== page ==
Wide-grip pull up
Once you have gotten comfortable doing standard pull ups, we recommend trying out some slightly more challenging variations such as the wide-grip pull up. In this alternative to standard pull ups, your muscles will not have quite as much leverage as they would in a normal pull up so you will be giving your upper back a more intense workout. Performing the wide-grip pull up is as simple as the name suggests; simply widen your grip width and perform a pull up as you normally would. The wide-grip variation can also be used for chin ups as well for a more well-rounded upper body workout.
Weighted pull up
The weighted pull up is a great alternative for those who want to take their pull ups to the next level without simply doing more reps. A weighted pull up involves the same exact movement as a regular pull up, only this time the trainer is using additional weights to increase strength. There are a variety of methods and fitness accessories for adding weight to your pull ups but we suggest trying the dumbbell method: simply place a dumbbell between your legs and squeeze them together in order to hold the weight in place. Once the dumbbell is secure you are ready to start performing a standard pull up or chin up.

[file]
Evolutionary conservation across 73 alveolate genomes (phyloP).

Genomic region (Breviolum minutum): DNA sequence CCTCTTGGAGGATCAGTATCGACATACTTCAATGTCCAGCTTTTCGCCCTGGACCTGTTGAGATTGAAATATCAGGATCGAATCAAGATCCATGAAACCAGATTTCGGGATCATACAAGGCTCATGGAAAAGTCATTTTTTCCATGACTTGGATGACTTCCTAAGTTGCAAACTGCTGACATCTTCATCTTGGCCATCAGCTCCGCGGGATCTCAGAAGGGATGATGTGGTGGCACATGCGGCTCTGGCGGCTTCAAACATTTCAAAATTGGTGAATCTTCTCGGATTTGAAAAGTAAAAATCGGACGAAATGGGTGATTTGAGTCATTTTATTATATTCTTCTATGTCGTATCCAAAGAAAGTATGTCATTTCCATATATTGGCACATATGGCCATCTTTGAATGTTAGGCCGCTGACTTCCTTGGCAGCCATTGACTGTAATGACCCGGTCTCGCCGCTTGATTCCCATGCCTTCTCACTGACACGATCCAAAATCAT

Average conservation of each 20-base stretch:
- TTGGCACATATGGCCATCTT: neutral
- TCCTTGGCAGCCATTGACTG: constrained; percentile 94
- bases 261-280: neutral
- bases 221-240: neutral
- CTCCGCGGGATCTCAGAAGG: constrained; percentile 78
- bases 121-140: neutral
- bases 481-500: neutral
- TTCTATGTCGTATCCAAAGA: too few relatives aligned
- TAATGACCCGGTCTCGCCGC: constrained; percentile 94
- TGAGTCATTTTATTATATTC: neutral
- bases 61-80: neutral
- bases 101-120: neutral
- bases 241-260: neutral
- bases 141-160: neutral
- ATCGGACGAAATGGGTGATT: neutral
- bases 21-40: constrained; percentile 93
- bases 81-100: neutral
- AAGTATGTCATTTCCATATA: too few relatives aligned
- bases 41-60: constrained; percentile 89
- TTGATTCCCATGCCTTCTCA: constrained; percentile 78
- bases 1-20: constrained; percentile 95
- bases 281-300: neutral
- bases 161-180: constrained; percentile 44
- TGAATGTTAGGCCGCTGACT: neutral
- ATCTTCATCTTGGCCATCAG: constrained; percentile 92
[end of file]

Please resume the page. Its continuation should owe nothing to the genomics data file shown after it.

Resistance band pull up
Similar to the weighted pull up, this iteration also involves adding additional weight and resistance to a standard pull up or chin up execution. The best way to perform a resistance band pull up is to place a heavy dumbbell on the floor and attach one end of a resistance band to the handle. Loop the other end of the resistance band around your waist and start performing either pull ups or chin ups.
Rope pull up
The rope pull up works the same muscles as a standard pull up does; however, it also incorporates the arms, hands and back a little bit more. This variation will make your lats and biceps pop like never before if performed correctly. To do this, put a rope or even a towel over your pull up bar and follow these steps:
- Grab each side of the rope or towel